Portable gas grills are a good way to cook at camp. It is an easy transition from cooking on your gas grill at home. You can buy table top models or portable grills that have folding legs.
A backpacking stove is typically used when backpacking (duh!), but they are handy if you are camping alone or don’t want to lug a bunch of camp cooking equipment with you to the campground.
They are used for backpacking because they are small and lightweight, but that also means you’ll be limited on the kind of pans you can use and the cooking you can do. They are best for boiling water or maybe one pot meals, depending on the size and model of stove you have.
Different brands have different features. Some have better ignitors, better heat control knobs, and some are designed in such a way they offer better wind resistance. Some, like the Jet Boil, have accessories to enlarge the cooking surface, making it easier to cook with a larger pan or skillet if you want to do more than boil water for dehydrated backpacking meals.
Backpacking stoves can be really cheap (like $10.00 – $15.00) or really expensive ($150.00 +). We have had good luck with cheap ones from Amazon. My brother uses the MSR Pocket Rocket, which is a good mid range priced stove.
Tip: Always carry a lighter in case your ignitor button fails.
Cooking at Camp with Charcoal
Camp cooking with charcoal is a beginner friendly method of outdoor cooking.
- Most people have cooked on a charcoal grill before
- Charcoal grills or fire ring grates are sometimes available at campgrounds
- Charcoal is easy to find, even at many campground stores and offices.
I do recommend using a charcoal chimney to get your charcoal started. It is much quicker than just making a pile in the grill or fire ring.
A portable charcoal grill is an easy and affordable option for many camp cooks. We actually prefer the taste of food cooked over charcoal over that cooked on a gas grill.
Some campgrounds have grills at each campsite. If you will be using a campground grill , you can clean it with a grill brush or crimpled aluminum foil. You can also cover the grill with aluminum foil if you are worried about it not being clean enough.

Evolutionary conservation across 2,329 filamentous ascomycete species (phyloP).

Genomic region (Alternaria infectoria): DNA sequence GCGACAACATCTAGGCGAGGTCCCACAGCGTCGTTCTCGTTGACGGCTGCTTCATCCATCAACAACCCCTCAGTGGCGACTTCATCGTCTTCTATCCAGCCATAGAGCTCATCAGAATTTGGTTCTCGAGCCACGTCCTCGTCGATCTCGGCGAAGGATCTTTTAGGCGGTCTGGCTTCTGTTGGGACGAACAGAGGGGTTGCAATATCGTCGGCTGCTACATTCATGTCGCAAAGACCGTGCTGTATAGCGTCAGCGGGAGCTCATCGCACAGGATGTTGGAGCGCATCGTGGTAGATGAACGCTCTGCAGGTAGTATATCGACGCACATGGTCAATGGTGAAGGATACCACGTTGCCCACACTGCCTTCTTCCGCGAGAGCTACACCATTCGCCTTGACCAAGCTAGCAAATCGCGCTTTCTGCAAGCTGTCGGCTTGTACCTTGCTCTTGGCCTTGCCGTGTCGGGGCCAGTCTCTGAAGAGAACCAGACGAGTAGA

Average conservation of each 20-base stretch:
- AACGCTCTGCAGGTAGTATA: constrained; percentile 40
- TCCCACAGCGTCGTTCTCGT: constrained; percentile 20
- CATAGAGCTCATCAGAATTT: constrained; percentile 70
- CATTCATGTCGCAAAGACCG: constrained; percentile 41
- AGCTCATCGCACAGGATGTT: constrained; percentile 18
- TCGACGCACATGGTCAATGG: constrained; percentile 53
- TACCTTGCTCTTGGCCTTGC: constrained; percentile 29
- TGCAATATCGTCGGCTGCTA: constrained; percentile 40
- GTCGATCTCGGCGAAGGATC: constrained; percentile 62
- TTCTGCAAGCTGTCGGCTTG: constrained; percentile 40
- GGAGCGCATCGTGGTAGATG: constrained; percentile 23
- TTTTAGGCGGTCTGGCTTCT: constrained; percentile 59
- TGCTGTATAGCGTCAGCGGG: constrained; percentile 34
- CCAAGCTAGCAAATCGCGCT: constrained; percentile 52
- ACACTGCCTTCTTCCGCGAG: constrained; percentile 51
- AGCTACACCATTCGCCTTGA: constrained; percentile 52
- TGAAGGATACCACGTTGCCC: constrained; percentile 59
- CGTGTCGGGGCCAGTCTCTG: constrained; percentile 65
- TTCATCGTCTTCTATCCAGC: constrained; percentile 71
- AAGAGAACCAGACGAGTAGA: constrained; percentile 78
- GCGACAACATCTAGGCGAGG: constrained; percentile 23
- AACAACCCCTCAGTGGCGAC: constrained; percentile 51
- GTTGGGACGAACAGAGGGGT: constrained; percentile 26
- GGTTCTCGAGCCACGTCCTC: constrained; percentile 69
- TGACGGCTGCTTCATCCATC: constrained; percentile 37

We have successfully used cheap charcoal grills that almost seem disposable but surprisingly last, also a small, round weber style, and traditional rectangle camping grills.
Although using a gas grill camping is easy, I think charcoal grilling is the best way to grill camping.
A grill grate can be used just like a charcoal grill – minus the lid/cover. Place it over the bed of charcoal or use the grate on the fire ring, if one is available. Not all campgrounds have a grate over the fire ring, so don’t count on it.
One of my favorite outdoor cooking methods is dutch oven cooking. It is amazing how many things you can cook in a dutch oven. It essentially is an outdoor oven that is a cast iron pot with a lid.
You control the heat by placing different amounts of charcoal under and on top of the dutch oven to achieve different cooking techniques like simmering and baking.
You can even stack dutch ovens on top of each other to cook several different dishes and take advantage of the charcoal on each dutch oven’s lid. It’s a good, resourceful, space saving way to cook – plus it looks cool!
Related Camp Cooking Post: The Best Dutch Ovens for Camping
Skillet and Griddles
A cast iron skillet or griddle can be used for outdoor cooking with charcoal. You can place the skillet or griddle directly on the hot coals or on a grate above them. Just be sure your coals are hot and ash white or your skillet and griddle won’t get hot enough.
Camp Cooking in Foil
If you really don’t want to take tons of cooking equipment with you to camp or if you are on a tight budget and just can’t afford more camp kitchen gear right now, you still have a cool camp cooking option.
Just take some heavy duty aluminum foil to cook in. You can easily make “hobo” meals in tin foil.